Best of Technical Support

Our experts answer your technical questions.
Configuring PPP

When I installed PPP for Internet connection, I changed some properties by using the linuxconf command in Linux configuration. Now whenever I start Linux, it gives me an error like:

starting system
loggers:ypbind[187]:clnt_create for server fasiled starting
NFS Services:rpc.mountd rpc.nfsd YPBINDPROC_DOMAIN: Domain not bound.

Please help me to solve this problem. —Kalpesh Vakharia,

You haven't hurt your PPP configuration; you've just activated a tool (Yellow Pages or yp) that you haven't fully configured. The error is harmless, but you can remove it by commenting out any entries that point to yp in your boot scripts. —Chad Robinson,

Your message shows that you enabled yellow pages, but that you have no server to talk to. Run chkconfig --del ypbind and you should be fine. —Marc Merlin,

Crash After Booting

My system just crashed and left me with the following message:

checking root filesystems parallelizing fsck version 1.04 (16 may 96)
[/sbin/fsck.ext2] fsck.ext2 -a /dev/sda1 /dev/sda1 contains a file
system with errors check forced Block 4294967295 of inode 131128 >
Blocks (1208304) /dev/sda1: UNEXPECTED INCONSISTENCY; Run fsck manually
an error occurred during the file system check. Dropping you to a shell;
the system will reboot when you leave the shell (repair filesystem) #

The system is completely stalled at the moment. What should I do from here? Another person was using the computer when it crashed. What did they do to get it in such a situation? —Nathan Cutter,

Like most modern operating systems, Linux uses write caching. Turning the computer off (it's hard to get it to crash without an actual hardware problem) without properly shutting it down can cause data errors on your hard drive. To solve this problem, you should do exactly what it says: run fsck manually on your hard drive. You should do this from a boot disk. The boot disks that you used to install Linux are usually fine for this purpose. Simply run fsck /dev/sda1 (the partition that is showing the errors). The program will prompt you to fix each error in exactly the same way that—Chad Robinson,

No, it is not stalled, it just isn't yet booted. You must run fsck by hand (e2fsck /dev/sda1) and reply to questions. Most likely, you'll just answer yes to any questions, so you might even add the -y switch to e2fsck, although this is considered unsafe. When you are done, exit from the shell (exit) and the system will reboot. Since not every file system repair can be performed automatically in a fail-safe way, human intervention can be required when bad errors are detected. I can't tell what caused the problem, but I dare say the most likely reason is some hardware failure (the disk itself or a RAM chip), as fsck found an all-one word (0xffffffff, or 4294967295) where real data was expected. —Alessandro Rubini,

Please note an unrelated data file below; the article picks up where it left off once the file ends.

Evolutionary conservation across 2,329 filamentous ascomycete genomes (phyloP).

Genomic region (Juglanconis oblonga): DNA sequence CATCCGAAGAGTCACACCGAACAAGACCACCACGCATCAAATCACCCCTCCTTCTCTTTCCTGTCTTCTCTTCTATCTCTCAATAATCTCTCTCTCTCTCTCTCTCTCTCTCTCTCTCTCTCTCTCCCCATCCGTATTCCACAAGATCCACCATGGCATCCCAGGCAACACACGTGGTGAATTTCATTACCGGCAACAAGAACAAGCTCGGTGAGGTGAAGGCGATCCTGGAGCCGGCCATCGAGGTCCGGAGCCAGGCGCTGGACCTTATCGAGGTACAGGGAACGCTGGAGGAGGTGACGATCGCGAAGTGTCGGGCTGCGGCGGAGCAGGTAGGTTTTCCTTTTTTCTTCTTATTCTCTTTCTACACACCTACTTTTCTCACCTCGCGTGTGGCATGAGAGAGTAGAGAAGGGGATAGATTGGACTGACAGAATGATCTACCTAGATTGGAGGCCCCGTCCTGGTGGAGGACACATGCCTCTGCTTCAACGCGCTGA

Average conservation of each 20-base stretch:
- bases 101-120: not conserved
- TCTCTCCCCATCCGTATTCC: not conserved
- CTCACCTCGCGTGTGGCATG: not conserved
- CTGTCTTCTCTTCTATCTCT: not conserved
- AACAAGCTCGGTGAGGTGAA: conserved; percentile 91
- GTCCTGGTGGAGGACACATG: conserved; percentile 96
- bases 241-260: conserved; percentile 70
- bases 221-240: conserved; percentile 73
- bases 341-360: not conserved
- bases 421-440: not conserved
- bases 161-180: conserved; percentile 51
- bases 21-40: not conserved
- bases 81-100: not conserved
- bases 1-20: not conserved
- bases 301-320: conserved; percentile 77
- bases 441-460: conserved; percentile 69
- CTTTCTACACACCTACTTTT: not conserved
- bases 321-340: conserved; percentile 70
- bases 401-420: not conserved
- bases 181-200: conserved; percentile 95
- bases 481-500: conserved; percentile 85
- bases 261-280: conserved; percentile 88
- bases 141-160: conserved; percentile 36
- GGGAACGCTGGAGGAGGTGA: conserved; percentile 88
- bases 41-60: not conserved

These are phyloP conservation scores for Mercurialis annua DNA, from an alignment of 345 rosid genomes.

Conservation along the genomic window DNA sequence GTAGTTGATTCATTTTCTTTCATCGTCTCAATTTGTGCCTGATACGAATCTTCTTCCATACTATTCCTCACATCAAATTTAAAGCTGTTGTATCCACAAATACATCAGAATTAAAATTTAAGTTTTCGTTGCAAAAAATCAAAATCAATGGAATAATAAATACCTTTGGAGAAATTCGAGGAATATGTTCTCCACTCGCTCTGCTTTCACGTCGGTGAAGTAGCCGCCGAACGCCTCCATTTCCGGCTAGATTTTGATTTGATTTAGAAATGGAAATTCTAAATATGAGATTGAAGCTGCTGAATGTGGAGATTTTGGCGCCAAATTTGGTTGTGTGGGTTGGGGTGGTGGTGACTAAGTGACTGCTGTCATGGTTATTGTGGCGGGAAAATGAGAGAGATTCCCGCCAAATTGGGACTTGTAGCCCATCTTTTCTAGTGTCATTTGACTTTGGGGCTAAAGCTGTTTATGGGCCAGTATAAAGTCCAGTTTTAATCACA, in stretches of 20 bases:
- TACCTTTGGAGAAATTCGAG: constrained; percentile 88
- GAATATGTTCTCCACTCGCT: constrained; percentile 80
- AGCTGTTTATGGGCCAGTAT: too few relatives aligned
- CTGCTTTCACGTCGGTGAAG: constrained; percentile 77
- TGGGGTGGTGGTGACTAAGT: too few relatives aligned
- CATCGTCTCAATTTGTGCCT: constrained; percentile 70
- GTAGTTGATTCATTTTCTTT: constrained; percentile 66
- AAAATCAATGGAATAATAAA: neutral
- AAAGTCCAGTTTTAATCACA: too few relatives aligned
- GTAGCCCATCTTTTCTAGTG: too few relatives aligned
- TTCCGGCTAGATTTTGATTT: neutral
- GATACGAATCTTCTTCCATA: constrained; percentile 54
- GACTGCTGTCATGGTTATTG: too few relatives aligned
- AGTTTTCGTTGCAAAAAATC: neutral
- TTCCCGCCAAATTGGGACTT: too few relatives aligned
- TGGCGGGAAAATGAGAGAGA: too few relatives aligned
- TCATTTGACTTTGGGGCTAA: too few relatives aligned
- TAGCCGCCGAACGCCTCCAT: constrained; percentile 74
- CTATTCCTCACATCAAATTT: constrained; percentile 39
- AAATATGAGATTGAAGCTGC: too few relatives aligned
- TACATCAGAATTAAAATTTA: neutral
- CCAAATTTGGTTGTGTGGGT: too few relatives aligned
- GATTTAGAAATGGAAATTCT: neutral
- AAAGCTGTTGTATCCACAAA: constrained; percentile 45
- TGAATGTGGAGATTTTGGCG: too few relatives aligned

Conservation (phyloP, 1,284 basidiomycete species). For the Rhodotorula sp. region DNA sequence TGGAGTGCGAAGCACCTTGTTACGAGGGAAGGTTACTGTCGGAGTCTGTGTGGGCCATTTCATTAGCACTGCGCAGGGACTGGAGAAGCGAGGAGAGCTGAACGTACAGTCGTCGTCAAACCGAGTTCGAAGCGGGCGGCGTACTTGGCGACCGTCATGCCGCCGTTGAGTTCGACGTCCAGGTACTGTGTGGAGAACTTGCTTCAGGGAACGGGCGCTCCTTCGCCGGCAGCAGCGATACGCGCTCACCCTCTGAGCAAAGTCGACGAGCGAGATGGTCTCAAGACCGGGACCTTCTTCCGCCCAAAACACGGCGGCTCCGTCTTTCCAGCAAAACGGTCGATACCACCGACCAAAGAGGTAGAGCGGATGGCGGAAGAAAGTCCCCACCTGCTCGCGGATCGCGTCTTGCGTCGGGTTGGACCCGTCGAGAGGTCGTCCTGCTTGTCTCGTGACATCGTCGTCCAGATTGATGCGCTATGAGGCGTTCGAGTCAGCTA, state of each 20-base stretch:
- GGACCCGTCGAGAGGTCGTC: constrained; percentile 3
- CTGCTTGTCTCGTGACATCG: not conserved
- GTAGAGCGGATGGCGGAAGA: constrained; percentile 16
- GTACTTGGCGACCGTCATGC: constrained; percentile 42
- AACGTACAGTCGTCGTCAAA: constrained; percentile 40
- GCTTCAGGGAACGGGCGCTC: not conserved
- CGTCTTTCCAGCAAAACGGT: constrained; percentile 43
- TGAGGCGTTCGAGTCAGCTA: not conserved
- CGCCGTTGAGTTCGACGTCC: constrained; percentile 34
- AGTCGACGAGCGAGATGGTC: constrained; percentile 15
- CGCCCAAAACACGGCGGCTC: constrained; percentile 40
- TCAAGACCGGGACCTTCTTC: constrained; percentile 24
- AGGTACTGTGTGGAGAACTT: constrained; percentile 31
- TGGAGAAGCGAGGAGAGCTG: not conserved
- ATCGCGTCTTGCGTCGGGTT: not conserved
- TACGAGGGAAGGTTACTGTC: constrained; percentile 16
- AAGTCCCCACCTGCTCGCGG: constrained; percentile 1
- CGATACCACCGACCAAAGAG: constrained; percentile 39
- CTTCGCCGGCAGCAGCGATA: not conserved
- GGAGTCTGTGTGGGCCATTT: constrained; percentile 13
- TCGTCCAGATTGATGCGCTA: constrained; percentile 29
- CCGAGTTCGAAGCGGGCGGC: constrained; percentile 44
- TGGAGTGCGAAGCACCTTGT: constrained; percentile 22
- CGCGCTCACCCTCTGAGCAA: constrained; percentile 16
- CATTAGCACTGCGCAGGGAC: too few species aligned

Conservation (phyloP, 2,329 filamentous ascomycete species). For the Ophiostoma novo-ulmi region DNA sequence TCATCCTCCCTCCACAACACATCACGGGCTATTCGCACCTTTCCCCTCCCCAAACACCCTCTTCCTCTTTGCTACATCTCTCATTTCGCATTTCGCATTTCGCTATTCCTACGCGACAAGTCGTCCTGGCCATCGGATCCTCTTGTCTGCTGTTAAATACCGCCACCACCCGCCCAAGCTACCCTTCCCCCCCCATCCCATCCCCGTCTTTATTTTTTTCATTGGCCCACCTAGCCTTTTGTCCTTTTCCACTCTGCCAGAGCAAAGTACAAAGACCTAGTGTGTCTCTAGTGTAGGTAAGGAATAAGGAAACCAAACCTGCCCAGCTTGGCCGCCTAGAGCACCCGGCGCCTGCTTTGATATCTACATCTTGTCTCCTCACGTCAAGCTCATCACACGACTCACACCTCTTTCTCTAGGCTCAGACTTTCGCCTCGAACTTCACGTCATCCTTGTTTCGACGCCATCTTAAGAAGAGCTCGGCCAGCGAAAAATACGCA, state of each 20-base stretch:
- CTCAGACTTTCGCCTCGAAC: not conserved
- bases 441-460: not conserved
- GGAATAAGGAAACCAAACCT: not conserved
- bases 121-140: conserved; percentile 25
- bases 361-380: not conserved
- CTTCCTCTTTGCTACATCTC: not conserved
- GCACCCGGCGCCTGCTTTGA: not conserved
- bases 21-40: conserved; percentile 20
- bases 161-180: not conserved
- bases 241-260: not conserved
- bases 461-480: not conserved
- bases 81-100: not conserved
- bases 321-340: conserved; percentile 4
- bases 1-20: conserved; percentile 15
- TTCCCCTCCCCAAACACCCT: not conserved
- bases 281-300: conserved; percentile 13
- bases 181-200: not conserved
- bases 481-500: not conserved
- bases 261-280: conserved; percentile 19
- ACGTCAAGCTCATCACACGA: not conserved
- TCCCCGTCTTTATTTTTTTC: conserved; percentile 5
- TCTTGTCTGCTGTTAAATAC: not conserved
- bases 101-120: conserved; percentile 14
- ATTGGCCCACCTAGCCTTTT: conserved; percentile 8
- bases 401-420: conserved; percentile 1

Kernel Won't Upgrade

I am trying to upgrade the kernel from 2.2.7 to 2.2.12. I have downloaded the kernel and it compiles fine. I installed the zImage and files where required. However, when I try to boot up again, the kernel version is still 2.2.7. Subsequently, the system tries to load the 2.2.7 modules and not the 2.2.12 modules I require. —Michael Hoegen,

Copying the image files to the correct disk locations isn't enough. In fact, your system may stop booting shortly. You need to tell your boot loader that you've done this. Linux isn't running yet when your system needs to find that file, so to work around that problem, your boot loader records its physical disk location, and copying one file over another always changes this location. If you are using LILO as your boot loader, you can simply type lilo at your shell prompt (as root) to force it to see this file. If you are using another boot loader, consult that program's documentation. —Chad Robinson,

I don't think you reran /sbin/lilo after copying the kernel, and most likely you didn't even copy the kernel to the right place. If you truly overwrote the kernel and only forgot to run lilo, your system will stop booting very soon (I won't dig into the technical details here; please check LILO documentation and my article about booting in the June 1997 LJ). When upgrading the kernel on a working box, you should always keep a copy of the previous (working) kernel, to recover the computer in case the new kernel image doesn't work for you. To do that, you should add another “image=” stanza to /etc/lilo.conf and rerun lilo. If your lilo.conf is not well-commented, you'll need to refer to proper documentation (such as man lilo.conf). —Alessandro Rubini,


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